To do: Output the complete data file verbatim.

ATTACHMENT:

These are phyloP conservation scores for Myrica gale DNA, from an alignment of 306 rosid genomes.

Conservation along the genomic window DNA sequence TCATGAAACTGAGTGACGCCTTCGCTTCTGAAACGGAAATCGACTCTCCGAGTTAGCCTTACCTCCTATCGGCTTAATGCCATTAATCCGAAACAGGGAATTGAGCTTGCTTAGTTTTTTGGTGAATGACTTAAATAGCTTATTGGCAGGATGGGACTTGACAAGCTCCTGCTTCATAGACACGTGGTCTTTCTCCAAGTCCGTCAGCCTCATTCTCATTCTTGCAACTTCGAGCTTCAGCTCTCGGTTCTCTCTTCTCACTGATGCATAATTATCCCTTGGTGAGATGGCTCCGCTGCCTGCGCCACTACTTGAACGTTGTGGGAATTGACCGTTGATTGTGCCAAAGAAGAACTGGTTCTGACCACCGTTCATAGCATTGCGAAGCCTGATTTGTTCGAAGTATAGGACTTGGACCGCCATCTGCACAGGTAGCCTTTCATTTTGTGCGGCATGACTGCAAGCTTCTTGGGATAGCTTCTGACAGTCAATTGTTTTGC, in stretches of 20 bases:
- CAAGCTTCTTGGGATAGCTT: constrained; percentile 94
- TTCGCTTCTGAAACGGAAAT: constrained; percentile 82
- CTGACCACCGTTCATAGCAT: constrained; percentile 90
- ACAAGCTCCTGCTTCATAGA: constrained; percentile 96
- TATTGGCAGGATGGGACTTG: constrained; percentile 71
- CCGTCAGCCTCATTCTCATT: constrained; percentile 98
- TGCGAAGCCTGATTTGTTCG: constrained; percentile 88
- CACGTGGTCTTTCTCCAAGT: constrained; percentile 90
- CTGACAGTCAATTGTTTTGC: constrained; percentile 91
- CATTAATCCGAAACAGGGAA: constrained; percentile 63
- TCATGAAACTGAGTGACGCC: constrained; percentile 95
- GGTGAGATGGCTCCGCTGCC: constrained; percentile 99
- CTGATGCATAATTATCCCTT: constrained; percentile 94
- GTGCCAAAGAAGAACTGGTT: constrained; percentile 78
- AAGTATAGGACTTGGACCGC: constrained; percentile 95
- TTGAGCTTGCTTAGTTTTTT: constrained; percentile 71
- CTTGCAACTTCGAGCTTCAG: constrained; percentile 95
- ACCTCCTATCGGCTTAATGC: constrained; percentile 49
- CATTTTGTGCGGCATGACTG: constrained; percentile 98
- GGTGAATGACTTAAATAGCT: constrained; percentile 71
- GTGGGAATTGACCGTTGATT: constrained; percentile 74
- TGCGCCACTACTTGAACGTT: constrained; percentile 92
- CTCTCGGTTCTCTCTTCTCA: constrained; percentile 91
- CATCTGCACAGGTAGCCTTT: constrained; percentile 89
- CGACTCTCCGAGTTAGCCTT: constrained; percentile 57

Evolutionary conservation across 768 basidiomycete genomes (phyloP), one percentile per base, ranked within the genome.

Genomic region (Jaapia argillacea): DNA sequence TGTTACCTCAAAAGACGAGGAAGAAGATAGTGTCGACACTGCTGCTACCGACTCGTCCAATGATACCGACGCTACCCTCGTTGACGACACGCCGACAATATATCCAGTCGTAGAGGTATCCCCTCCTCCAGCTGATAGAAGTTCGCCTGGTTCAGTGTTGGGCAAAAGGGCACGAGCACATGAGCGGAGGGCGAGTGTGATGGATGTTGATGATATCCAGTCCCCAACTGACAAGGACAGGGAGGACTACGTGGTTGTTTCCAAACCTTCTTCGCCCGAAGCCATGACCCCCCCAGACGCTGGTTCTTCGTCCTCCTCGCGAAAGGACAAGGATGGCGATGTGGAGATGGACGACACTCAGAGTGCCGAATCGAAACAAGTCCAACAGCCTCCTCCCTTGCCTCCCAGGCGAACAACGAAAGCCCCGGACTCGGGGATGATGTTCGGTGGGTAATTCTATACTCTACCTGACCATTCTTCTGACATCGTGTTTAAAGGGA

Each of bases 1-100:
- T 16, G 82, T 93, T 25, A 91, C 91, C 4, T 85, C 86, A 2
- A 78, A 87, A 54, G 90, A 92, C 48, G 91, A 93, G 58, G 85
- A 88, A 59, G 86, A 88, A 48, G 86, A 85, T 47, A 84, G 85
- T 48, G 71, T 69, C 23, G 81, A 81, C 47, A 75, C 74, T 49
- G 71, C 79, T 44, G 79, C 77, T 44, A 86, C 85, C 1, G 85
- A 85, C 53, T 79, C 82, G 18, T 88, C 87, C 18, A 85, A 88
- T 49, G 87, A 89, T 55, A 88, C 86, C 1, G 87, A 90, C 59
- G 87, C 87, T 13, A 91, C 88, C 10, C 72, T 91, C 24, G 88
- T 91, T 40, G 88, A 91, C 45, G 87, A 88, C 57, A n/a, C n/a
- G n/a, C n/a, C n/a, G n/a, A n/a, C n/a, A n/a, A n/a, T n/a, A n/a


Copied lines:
These are phyloP conservation scores for Myrica gale DNA, from an alignment of 306 rosid genomes.

Conservation along the genomic window DNA sequence TCATGAAACTGAGTGACGCCTTCGCTTCTGAAACGGAAATCGACTCTCCGAGTTAGCCTTACCTCCTATCGGCTTAATGCCATTAATCCGAAACAGGGAATTGAGCTTGCTTAGTTTTTTGGTGAATGACTTAAATAGCTTATTGGCAGGATGGGACTTGACAAGCTCCTGCTTCATAGACACGTGGTCTTTCTCCAAGTCCGTCAGCCTCATTCTCATTCTTGCAACTTCGAGCTTCAGCTCTCGGTTCTCTCTTCTCACTGATGCATAATTATCCCTTGGTGAGATGGCTCCGCTGCCTGCGCCACTACTTGAACGTTGTGGGAATTGACCGTTGATTGTGCCAAAGAAGAACTGGTTCTGACCACCGTTCATAGCATTGCGAAGCCTGATTTGTTCGAAGTATAGGACTTGGACCGCCATCTGCACAGGTAGCCTTTCATTTTGTGCGGCATGACTGCAAGCTTCTTGGGATAGCTTCTGACAGTCAATTGTTTTGC, in stretches of 20 bases:
- CAAGCTTCTTGGGATAGCTT: constrained; percentile 94
- TTCGCTTCTGAAACGGAAAT: constrained; percentile 82
- CTGACCACCGTTCATAGCAT: constrained; percentile 90
- ACAAGCTCCTGCTTCATAGA: constrained; percentile 96
- TATTGGCAGGATGGGACTTG: constrained; percentile 71
- CCGTCAGCCTCATTCTCATT: constrained; percentile 98
- TGCGAAGCCTGATTTGTTCG: constrained; percentile 88
- CACGTGGTCTTTCTCCAAGT: constrained; percentile 90
- CTGACAGTCAATTGTTTTGC: constrained; percentile 91
- CATTAATCCGAAACAGGGAA: constrained; percentile 63
- TCATGAAACTGAGTGACGCC: constrained; percentile 95
- GGTGAGATGGCTCCGCTGCC: constrained; percentile 99
- CTGATGCATAATTATCCCTT: constrained; percentile 94
- GTGCCAAAGAAGAACTGGTT: constrained; percentile 78
- AAGTATAGGACTTGGACCGC: constrained; percentile 95
- TTGAGCTTGCTTAGTTTTTT: constrained; percentile 71
- CTTGCAACTTCGAGCTTCAG: constrained; percentile 95
- ACCTCCTATCGGCTTAATGC: constrained; percentile 49
- CATTTTGTGCGGCATGACTG: constrained; percentile 98
- GGTGAATGACTTAAATAGCT: constrained; percentile 71
- GTGGGAATTGACCGTTGATT: constrained; percentile 74
- TGCGCCACTACTTGAACGTT: constrained; percentile 92
- CTCTCGGTTCTCTCTTCTCA: constrained; percentile 91
- CATCTGCACAGGTAGCCTTT: constrained; percentile 89
- CGACTCTCCGAGTTAGCCTT: constrained; percentile 57

Evolutionary conservation across 768 basidiomycete genomes (phyloP), one percentile per base, ranked within the genome.

Genomic region (Jaapia argillacea): DNA sequence TGTTACCTCAAAAGACGAGGAAGAAGATAGTGTCGACACTGCTGCTACCGACTCGTCCAATGATACCGACGCTACCCTCGTTGACGACACGCCGACAATATATCCAGTCGTAGAGGTATCCCCTCCTCCAGCTGATAGAAGTTCGCCTGGTTCAGTGTTGGGCAAAAGGGCACGAGCACATGAGCGGAGGGCGAGTGTGATGGATGTTGATGATATCCAGTCCCCAACTGACAAGGACAGGGAGGACTACGTGGTTGTTTCCAAACCTTCTTCGCCCGAAGCCATGACCCCCCCAGACGCTGGTTCTTCGTCCTCCTCGCGAAAGGACAAGGATGGCGATGTGGAGATGGACGACACTCAGAGTGCCGAATCGAAACAAGTCCAACAGCCTCCTCCCTTGCCTCCCAGGCGAACAACGAAAGCCCCGGACTCGGGGATGATGTTCGGTGGGTAATTCTATACTCTACCTGACCATTCTTCTGACATCGTGTTTAAAGGGA

Each of bases 1-100:
- T 16, G 82, T 93, T 25, A 91, C 91, C 4, T 85, C 86, A 2
- A 78, A 87, A 54, G 90, A 92, C 48, G 91, A 93, G 58, G 85
- A 88, A 59, G 86, A 88, A 48, G 86, A 85, T 47, A 84, G 85
- T 48, G 71, T 69, C 23, G 81, A 81, C 47, A 75, C 74, T 49
- G 71, C 79, T 44, G 79, C 77, T 44, A 86, C 85, C 1, G 85
- A 85, C 53, T 79, C 82, G 18, T 88, C 87, C 18, A 85, A 88
- T 49, G 87, A 89, T 55, A 88, C 86, C 1, G 87, A 90, C 59
- G 87, C 87, T 13, A 91, C 88, C 10, C 72, T 91, C 24, G 88
- T 91, T 40, G 88, A 91, C 45, G 87, A 88, C 57, A n/a, C n/a
- G n/a, C n/a, C n/a, G n/a, A n/a, C n/a, A n/a, A n/a, T n/a, A n/a